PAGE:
After a few minutes, reflect on how many of the qualities this ideal student has that are similar to your own. Most of the qualities on your list likely reflect the middle-class, dominant-culture frame of reference, and these are likely the very qualities you expect students to have. Of course, there are standards that students are expected to meet, and being civil is a universal quality, but if you described your ideal student with terms like these—”He is quiet in class,” “He sits in his seat,” “He raises his hand,” “He does homework,” “He does class work,” and “He never talks back to me”—these are middle-class, dominant-culture values, and many students may not fully understand the nuances of your classroom expectations because these are defined by the middle-class, dominant culture (Fenning & Rose, 2007). When you appraise a student from this frame of reference and he falls short of meeting those expectations, there is a great chance that he will be appraised in the deficit.

    You have to exercise due caution not to perceive a student as having all sorts of inadequacies because your perceptions will influence your attitudes and behaviors toward that student. Pedro Noguera (2003, 2008) and Angela Valenzuela (1999), who have individually studied the performance of Latino and African American students in schools, propose that school cultures have to transform the standard way in which teachers and leadership teams appraise students of color. That transformation involves recognizing that when school personnel emphasize middle-class, dominant-culture values, there are bound to be cultural clashes at school. Efforts have to be made to bridge the gap that exists between students' cultures and that of the school. I focus on Latino boys because I was one, I work with them, I think I know—to some extent—their way of life, and I have grown increasingly concerned about their academic achievement. However, any student of color is deeply affected by an appraisal made from such a frame of reference.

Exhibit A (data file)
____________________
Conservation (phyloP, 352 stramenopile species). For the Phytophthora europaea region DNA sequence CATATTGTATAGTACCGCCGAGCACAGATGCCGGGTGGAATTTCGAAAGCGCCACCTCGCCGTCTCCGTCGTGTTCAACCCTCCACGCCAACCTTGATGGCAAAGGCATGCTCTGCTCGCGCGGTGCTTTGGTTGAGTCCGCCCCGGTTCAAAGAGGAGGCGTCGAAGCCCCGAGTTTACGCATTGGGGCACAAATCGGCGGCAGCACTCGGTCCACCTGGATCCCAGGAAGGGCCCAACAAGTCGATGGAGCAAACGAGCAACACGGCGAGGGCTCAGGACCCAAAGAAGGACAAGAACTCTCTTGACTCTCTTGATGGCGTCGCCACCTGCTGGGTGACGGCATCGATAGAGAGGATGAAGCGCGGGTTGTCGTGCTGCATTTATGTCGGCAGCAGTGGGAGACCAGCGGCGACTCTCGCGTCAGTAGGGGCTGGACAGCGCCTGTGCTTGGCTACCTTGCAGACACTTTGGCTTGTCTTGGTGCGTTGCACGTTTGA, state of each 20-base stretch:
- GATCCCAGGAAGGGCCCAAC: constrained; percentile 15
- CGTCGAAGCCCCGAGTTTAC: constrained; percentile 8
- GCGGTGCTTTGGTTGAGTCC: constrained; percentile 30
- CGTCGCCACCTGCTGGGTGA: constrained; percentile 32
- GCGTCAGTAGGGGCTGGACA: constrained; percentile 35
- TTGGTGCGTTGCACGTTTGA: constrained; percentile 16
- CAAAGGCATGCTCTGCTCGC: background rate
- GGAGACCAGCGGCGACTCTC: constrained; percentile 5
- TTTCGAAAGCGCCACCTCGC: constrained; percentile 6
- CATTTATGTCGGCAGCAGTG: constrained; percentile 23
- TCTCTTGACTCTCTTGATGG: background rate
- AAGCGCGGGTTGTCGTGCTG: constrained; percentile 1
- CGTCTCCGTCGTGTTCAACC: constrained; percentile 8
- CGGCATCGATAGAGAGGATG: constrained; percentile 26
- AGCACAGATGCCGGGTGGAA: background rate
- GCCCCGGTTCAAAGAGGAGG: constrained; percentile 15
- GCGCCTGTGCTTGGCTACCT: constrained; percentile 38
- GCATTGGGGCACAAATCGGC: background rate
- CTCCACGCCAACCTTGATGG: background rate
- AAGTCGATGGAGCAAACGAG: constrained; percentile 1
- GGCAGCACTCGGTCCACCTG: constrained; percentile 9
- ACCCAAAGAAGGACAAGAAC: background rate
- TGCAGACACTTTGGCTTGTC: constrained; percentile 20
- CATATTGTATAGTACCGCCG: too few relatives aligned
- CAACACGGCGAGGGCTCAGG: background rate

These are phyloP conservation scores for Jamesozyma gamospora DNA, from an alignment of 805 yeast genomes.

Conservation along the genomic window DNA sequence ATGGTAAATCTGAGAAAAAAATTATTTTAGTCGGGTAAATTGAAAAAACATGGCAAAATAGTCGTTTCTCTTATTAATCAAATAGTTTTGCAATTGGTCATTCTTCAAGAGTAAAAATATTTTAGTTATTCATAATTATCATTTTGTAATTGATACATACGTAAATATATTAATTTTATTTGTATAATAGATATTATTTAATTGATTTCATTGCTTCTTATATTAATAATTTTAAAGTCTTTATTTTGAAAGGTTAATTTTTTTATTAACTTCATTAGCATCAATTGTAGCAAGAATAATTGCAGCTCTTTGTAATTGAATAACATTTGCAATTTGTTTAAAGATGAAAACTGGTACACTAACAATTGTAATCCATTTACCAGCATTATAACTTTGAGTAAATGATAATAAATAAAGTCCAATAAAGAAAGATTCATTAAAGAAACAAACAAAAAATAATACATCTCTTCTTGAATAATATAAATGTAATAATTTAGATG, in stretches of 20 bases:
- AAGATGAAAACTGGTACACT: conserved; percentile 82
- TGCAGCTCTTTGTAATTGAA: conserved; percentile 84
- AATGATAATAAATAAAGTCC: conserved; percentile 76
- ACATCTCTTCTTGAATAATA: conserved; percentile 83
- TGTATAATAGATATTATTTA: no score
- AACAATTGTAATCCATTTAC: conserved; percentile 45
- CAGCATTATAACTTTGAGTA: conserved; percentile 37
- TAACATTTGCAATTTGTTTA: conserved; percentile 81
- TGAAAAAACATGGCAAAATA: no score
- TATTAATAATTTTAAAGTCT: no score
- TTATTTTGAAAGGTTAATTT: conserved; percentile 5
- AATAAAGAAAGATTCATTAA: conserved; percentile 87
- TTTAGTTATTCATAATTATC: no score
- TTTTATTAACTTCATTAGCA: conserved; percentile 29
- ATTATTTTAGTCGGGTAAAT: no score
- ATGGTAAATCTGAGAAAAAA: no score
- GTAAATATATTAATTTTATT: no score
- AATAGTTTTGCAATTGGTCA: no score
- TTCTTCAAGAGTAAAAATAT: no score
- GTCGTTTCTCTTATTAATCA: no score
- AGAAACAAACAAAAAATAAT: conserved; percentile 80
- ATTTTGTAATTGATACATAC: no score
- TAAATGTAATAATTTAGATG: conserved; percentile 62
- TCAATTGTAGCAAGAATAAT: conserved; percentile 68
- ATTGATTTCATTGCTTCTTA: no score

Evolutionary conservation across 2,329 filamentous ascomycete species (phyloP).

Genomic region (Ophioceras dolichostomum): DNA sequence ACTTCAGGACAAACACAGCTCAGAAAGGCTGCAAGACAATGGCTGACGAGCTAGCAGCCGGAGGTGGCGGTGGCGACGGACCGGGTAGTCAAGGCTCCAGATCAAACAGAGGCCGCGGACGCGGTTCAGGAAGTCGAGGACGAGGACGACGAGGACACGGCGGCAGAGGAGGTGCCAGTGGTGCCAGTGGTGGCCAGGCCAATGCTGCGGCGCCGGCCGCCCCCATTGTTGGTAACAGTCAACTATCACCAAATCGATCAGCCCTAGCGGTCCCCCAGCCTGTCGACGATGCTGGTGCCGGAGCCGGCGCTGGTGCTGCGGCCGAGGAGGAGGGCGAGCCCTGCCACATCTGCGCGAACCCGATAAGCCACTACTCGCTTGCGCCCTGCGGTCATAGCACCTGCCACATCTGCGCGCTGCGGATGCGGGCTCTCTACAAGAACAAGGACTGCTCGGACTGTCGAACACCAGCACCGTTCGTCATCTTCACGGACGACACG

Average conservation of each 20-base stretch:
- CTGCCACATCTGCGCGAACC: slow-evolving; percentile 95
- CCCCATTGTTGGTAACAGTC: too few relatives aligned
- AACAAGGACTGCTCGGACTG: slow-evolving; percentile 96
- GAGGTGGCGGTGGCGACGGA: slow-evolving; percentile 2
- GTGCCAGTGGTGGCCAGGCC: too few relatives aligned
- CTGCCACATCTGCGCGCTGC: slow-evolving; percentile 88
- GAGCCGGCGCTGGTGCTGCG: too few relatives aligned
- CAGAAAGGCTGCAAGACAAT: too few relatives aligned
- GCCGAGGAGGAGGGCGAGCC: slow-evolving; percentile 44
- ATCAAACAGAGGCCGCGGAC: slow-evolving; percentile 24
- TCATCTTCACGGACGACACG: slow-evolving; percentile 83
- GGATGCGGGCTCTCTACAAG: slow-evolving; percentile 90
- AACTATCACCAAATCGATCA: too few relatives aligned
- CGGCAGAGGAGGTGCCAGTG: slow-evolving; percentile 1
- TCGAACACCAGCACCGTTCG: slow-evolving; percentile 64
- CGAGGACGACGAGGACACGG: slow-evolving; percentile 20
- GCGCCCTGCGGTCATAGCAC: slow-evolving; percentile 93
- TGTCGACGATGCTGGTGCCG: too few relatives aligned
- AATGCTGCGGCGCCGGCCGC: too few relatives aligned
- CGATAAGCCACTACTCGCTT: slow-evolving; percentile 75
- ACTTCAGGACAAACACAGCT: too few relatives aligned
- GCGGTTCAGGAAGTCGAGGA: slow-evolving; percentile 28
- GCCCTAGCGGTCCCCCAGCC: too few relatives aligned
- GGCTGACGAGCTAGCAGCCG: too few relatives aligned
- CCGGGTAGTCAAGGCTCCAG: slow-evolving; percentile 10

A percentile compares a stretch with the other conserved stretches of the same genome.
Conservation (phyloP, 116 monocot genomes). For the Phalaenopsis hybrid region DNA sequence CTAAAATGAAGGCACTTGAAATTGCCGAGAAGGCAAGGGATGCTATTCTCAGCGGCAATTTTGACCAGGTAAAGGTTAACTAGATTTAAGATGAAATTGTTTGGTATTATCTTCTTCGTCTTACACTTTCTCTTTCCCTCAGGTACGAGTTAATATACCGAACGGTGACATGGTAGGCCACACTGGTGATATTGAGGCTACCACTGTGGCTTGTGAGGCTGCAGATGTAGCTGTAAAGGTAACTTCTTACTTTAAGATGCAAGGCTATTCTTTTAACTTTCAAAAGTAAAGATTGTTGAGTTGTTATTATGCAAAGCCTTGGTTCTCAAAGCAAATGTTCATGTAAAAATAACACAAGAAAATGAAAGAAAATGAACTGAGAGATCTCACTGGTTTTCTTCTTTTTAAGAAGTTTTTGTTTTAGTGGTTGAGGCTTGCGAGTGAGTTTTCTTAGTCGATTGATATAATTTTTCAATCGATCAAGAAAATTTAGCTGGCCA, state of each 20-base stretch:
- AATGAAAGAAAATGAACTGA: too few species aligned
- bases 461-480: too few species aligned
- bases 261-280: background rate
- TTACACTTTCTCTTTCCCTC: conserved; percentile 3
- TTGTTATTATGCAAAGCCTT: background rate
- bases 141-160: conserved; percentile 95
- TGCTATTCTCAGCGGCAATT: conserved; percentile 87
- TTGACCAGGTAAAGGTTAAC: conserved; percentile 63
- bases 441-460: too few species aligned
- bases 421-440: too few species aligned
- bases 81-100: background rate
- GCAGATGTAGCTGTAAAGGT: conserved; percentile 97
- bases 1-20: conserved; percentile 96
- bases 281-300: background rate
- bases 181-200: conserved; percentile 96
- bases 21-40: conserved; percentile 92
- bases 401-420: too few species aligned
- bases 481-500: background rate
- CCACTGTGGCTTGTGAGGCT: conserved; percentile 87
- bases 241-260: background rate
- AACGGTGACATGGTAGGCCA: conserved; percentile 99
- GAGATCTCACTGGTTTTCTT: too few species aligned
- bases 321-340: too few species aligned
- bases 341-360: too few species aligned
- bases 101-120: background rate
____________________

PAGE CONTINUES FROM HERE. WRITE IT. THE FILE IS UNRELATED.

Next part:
Below are some teachers' comments about specific Latino boys, followed by an interpretation of the appraisal and the explanation for the boy's underperformance. As you read, take a moment to reflect on how each teacher's behavior toward the student might affect his performance:

    • The comment: “He doesn't ‘get it’ in my class.”

      The appraisal: Something is cognitively wrong with him. There is nothing wrong with my teaching.

      The explanation: He needs explicit academic English instruction in the specific content area so that he can “get it.”

    • The comment: “He's lazy.”

      The appraisal: He's not motivated to succeed. He doesn't want to get ahead in life.

      The explanation: He has grown dissatisfied in class because his teacher's instruction is focused on remediation. None of the lessons are engaging or meaningful.